With the coldest season of the year in full flow as we enter the new year, ZF Aftermarket recommends that independent workshops take the opportunity to offer drivers a winter check-up for their vehicles.
While tyre type and condition are often the first consideration when getting the car moving and stopping it again safely in winter, the role of the brake, chassis and steering components in maintaining vehicle stability should not be overlooked. With that in mind, this article concentrates on the steering system, and in particular the steering joints and the boots/bellows that protect them.
Steering components operate in a harsh environment, which becomes even more challenging during the winter months. In continuous motion, they’re at the mercy of almost constant water splash from rain or melting snow on the roads.
They’re also abraded by grit from our disintegrating highway surfaces, attacked by salt used to combat freezing conditions, and in front engined cars, subjected to the heat of the motor.
Intact steering boots protect the steering system
Even under these conditions, the rubber boots that protect the precision joints in the system are expected to remain flexible and resist cracking or tearing under stress. Constructed from a thermoplastic elastomer, the boots ensure that no moisture or abrasive particles can penetrate the joints of the tie rods or the steering gear. Even the smallest crack can allow dampness, dirt and salt into these moving parts, causing them to corrode and wear – so it’s vital to inspect the boots thoroughly.
A corroded surface on the steering rack will abrade the seals on the steering ram, causing hydraulic fluid leaks. This in turn can lead to a reduction or complete loss of steering assistance for the driver, which is clearly a safety risk. By having steering boots checked regularly, a vehicle owner can avoid the expense of steering rack and tie rod replacement, and be confident that a quick, precise steering response will aid safe manoeuvring on hazardous winter roads.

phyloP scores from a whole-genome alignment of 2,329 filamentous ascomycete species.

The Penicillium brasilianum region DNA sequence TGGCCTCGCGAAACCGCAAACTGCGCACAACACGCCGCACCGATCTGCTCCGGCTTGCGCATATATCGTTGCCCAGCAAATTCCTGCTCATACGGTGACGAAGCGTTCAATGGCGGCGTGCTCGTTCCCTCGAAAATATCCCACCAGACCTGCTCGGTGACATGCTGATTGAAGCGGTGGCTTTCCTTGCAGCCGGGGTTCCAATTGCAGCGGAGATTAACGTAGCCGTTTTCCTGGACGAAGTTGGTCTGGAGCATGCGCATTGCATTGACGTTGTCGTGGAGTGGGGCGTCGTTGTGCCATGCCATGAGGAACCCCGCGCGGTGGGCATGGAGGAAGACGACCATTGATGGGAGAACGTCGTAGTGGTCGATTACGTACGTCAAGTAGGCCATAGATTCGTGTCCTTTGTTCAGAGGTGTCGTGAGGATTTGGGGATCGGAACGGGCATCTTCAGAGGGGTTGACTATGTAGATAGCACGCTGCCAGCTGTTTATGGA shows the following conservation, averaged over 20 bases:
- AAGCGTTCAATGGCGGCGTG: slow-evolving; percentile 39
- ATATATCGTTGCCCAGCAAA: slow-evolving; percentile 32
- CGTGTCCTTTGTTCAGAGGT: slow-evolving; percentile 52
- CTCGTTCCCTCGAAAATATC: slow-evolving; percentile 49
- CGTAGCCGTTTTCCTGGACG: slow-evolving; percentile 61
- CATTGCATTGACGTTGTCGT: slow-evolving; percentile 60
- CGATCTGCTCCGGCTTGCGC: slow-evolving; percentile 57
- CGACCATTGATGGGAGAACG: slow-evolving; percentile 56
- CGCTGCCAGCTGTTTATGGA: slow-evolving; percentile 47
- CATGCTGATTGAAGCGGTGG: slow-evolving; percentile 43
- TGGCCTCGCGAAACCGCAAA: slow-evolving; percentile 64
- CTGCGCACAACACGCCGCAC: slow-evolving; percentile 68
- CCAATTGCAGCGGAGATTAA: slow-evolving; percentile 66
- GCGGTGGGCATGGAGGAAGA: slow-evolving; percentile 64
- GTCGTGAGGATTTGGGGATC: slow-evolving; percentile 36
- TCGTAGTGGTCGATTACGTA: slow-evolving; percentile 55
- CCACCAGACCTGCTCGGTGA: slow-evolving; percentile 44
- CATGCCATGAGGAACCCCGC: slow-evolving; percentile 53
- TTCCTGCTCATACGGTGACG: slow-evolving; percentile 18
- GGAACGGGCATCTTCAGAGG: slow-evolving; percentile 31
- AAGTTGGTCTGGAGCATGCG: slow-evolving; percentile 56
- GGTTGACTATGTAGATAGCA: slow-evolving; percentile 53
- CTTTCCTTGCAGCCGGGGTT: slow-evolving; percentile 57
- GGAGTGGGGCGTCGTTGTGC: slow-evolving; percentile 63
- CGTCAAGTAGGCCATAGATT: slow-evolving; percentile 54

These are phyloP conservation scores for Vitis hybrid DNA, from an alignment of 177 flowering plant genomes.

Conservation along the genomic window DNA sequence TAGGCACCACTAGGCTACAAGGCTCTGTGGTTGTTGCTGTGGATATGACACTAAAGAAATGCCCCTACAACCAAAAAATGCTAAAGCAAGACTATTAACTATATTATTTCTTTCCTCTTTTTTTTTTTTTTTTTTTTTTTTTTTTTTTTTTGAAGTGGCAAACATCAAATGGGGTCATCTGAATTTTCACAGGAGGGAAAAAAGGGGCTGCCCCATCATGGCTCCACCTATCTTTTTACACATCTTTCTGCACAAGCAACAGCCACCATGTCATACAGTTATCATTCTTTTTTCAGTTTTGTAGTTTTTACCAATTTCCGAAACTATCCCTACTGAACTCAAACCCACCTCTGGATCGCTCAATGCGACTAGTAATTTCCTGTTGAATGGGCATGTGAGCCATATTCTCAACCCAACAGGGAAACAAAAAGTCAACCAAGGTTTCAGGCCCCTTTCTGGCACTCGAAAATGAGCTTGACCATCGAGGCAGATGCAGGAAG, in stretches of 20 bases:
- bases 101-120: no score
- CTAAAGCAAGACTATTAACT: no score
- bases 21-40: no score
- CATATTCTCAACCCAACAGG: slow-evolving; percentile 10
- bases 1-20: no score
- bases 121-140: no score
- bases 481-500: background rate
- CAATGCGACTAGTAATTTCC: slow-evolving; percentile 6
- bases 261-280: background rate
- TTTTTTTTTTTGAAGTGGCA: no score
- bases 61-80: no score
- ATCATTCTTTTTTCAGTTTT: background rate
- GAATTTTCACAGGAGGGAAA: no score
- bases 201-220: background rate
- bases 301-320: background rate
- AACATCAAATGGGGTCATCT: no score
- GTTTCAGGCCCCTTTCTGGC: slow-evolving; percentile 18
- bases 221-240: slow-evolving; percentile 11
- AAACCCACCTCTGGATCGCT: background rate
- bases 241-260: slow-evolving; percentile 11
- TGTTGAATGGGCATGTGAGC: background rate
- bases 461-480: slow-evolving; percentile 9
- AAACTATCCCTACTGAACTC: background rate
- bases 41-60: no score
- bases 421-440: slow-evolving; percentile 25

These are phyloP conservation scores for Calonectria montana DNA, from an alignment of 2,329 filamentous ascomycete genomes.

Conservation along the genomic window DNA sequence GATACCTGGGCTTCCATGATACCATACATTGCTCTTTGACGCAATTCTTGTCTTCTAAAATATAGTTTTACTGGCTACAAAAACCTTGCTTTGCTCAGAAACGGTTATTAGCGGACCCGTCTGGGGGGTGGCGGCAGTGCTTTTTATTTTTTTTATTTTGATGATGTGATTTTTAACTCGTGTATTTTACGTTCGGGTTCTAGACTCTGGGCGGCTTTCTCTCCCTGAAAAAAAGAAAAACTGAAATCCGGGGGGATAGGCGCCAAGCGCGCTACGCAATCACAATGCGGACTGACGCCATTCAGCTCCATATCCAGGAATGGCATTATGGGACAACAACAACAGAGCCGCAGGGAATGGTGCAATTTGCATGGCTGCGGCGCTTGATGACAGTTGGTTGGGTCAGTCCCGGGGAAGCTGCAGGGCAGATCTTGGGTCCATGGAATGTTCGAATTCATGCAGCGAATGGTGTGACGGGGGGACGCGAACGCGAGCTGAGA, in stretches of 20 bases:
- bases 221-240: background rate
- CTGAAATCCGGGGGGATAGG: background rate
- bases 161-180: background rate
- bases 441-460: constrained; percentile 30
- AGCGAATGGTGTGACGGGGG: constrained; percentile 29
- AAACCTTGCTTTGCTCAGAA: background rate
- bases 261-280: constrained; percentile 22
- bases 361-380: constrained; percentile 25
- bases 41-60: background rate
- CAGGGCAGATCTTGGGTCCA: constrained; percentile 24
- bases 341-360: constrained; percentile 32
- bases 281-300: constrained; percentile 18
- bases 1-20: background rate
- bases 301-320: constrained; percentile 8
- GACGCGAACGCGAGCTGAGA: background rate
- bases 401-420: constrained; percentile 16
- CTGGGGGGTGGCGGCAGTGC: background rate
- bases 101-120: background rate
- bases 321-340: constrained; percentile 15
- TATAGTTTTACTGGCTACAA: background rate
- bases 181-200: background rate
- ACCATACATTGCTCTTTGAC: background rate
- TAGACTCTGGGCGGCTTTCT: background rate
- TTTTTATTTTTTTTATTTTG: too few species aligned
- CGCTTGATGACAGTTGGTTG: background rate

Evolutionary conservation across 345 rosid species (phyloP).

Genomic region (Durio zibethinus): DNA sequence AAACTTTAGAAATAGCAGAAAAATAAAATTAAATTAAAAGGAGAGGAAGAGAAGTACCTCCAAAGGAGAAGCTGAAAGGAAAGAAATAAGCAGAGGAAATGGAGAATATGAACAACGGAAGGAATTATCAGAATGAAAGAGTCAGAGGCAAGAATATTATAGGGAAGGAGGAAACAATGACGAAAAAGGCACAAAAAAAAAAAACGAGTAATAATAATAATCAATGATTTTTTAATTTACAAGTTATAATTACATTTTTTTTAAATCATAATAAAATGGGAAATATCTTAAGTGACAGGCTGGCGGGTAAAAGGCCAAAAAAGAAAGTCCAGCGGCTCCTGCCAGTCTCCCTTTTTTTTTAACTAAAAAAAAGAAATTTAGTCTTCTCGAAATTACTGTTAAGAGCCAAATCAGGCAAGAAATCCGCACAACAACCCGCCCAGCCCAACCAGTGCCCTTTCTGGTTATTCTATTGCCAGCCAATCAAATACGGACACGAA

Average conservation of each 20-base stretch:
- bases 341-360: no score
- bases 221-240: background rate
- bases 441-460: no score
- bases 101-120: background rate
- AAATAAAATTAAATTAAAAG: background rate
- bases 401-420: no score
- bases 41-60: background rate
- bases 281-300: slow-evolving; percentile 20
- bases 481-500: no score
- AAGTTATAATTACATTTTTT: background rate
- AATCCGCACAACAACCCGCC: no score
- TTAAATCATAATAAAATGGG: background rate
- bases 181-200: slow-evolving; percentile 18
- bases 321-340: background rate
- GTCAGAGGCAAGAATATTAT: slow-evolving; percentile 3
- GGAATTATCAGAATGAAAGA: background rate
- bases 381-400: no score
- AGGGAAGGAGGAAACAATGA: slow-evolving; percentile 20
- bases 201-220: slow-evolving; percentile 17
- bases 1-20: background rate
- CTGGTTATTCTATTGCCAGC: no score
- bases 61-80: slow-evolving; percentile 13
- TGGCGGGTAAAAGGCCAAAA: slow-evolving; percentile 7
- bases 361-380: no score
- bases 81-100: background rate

Electrically-driven steering systems are not immune from these problems; they too can malfunction due to corrosion-related wear and tear, with sensitive electrical components within affected as well as the mechanical parts. Noise and sluggish or unpredictable operation may result.
Parts quality, special tools and correct assembly techniques
When it becomes necessary to replace a steering boot, it’s important to consider parts quality and to employ the correct tools and techniques. Use of OE parts will guarantee that the material composition provides the optimal combination of elasticity and longevity and that it will be a snug fit for the application. This, together with using purpose-designed tools in the correct manner, will ensure that the steering boots seal properly to the mating surfaces on the tie rod and the steering gear.
The fastening clamps for the steering boots must be replaced with new items in accordance with the vehicle manufacturer’s instructions. A small amount of silicone grease applied to the joint seats will make it easier to install the steering boots and improve the effectiveness of the seal. However, for some types of steering gear, additional rubber sealing rings are also used during installation – these are fitted to the joint seat first, then the boots are installed over the rubber rings. In these instances, no grease must be used as it would adversely affect the grip between the components and potentially allow the boots to detach.
In all cases, a purpose-designed boot clamp plier or joint banding tool is required to install the boot clamping bands correctly and securely. The use of side or end cutters or other improvised tools should be avoided, as this can lead to uneven or insufficient clamping, and may cut into the metal bands, weakening them and leading to early failure.
Pre-assembled steering gear eases installation
ZF Aftermarket offers a broad range of steering systems under its TRW brand, catering for over 98% of European passenger car models. This includes a number of pre-assembled steering gears with tie rods and steering boots already in place; fitting is fast and foolproof, saving time to increase workshop throughput.